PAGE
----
Court dismisses Ecuadorian villagers' lawsuit asking Chevron Canada to satisfy $9.5 billion judgement against parent co. in oil pollution case
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An end to the enforcement saga? Yaiguaje v. Chevron Corporation and the Preservation of the Corporate Veil
Author: Megan L. Mah, WeirFoulds LLP (Canada)
In its recent decision in Yaiguaje v. Chevron Corporation, 2018 ONCA 472, the Court of Appeal...reiterates the test for piercing the corporate veil in the context of the enforcement of a judgment...The appellants are indigenous peoples of Ecuador who were affected by extensive environmental pollution caused by oil exploration...One of the corporations involved in the oil operations was an indirect subsidiary of Texaco Inc., which is now part of Chevron Corporation...As Chevron Corporation had no assets in Ecuador, the appellants...subsequently commenced an action in Ontario, attempting to enforce the Ecuadorian judgment against Chevron Canada...On appeal, the Court of Appeal addressed...the addition of an intermediary subsidiary as a party to the action, the introduction of fresh evidence, and the appropriate measure of a costs award in the context of public interest litigation...The appellants did not allege any wrongdoing against Chevron Canada, but pleaded that because Chevron Corporation wholly owned and controlled Chevron Canada, it beneficially owned Chevron Canada's assets...[T]he Court...reaffirmed the principle of corporate separateness, which holds that corporations are separate entities from their shareholders, capable of carrying on business and incurring debts on their own behalf. The Court also clarified that a corporation's assets are its own and do not belong to related corporations, such as subsidiaries. Therefore, the Court held that the appellants' interpretation was not supported by the wording of the Execution Act and would violate fundamental principles of corporate law...
Author: Colin Perkel, The Canadian Press via City News (Canada)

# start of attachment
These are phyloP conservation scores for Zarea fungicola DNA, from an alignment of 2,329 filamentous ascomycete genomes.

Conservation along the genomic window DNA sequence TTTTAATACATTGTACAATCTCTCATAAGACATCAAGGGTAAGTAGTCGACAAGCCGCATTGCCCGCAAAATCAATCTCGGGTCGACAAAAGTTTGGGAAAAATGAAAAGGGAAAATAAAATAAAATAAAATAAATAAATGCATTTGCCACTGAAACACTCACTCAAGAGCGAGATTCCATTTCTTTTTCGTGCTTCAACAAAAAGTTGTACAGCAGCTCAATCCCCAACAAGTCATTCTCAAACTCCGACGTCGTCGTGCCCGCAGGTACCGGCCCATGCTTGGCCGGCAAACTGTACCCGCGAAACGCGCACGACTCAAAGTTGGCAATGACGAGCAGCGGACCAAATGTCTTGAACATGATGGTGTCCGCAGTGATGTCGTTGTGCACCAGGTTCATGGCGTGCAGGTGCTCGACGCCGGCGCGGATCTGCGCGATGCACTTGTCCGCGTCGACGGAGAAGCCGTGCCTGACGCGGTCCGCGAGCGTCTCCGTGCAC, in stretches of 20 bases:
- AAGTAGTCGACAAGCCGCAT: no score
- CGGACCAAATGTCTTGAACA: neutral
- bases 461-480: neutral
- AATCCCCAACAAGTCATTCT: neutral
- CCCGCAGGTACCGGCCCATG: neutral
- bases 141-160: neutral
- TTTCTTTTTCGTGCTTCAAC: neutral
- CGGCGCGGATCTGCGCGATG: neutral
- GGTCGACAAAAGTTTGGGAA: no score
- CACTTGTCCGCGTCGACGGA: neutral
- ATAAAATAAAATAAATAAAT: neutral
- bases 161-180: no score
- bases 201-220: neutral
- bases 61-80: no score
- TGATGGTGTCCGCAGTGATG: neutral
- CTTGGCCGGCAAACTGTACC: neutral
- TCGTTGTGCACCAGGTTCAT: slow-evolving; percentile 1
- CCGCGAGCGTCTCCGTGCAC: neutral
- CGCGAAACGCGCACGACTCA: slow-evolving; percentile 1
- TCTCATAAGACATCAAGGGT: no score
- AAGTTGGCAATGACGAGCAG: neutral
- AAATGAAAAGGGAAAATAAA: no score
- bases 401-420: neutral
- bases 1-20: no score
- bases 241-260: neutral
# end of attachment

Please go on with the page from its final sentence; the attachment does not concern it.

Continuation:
The Canadian subsidiary of U.S.-based oil giant Chevron Corp. cannot be held liable for a US$9.5-billion award a court in Ecuador ordered against the parent company in favour of Ecuadorian villagers, Ontario’s top court ruled on Wednesday. Even though the Court of Appeal expressed sympathy for the plight of the Indigenous villagers, it found that ordering Calgary-based Chevron Canada to pay them in what it called a “tragic case” would amount to twisting current laws out of all recognition...[T]he Appeal Court said, Canadian courts must decide cases based on the laws and jurisprudence in place in Canada. What the villagers argued, the panel said, found no support in either legislation or case law...The Canadian action, which began in 2012, aimed to have Chevron Canada pay even though the villagers alleged no wrongdoing against the company...[T]hey argued Chevron Corp. should not be able to hide behind a subsidiary to avoid its creditors...The villagers were partially successful on appeal in terms of costs. Hainey had awarded $533,001 to Chevron Canada and $313,283 to Chevron Corp. after rejecting the villagers’ argument that the litigation was in the public interest and, at most, they should only have to pay a nominal amount...
Author: Marco Chown Oved, The Star (Canada)
The Indigenous people from Ecuador who have been living for decades on land poisoned by oil companies have had their appeal for redress against Chevron Canada rejected. An Ontario Appeals Court panel of judges ruled Wednesday that Chevron Canada cannot be held responsible for the toxic pollution left behind in the Amazon rainforest by Texaco in the 1970s and 80s, before it was bought by Chevron. The Ontario court has ruled that Chevron Canada cannot be held liable, even though it owned by Chevron Corporation through a chain of subsidiaries. “The legal arguments advanced by the (Indigenous people) cannot succeed,” wrote Justice William Hourigan in the decision. “If this court endorsed this interpretation, it would result in significant changes to fundamental principles of our corporate law.”...Patricio Salazar, the lead Ecuadorian lawyer for the Indigenous peoples said his clients will be seeking leave to appeal the decision to the Supreme Court...Chevron Corp sucessfully prevented the Indigenous people from enforcing the Ecuadorian judgement in the U.S. by bringing fraud charges against their lead lawyer, Steven Donziger...The New York ruling prohibited the Ecuadorians from seeking to get Chevron Corp. to pay in the U.S., but it did not prevent them from going to other jurisdictions where the company operates. The current case was launched in Ontario in 2012...The decision was not unanimous...
Author: Court of Appeal for Ontario (Canada)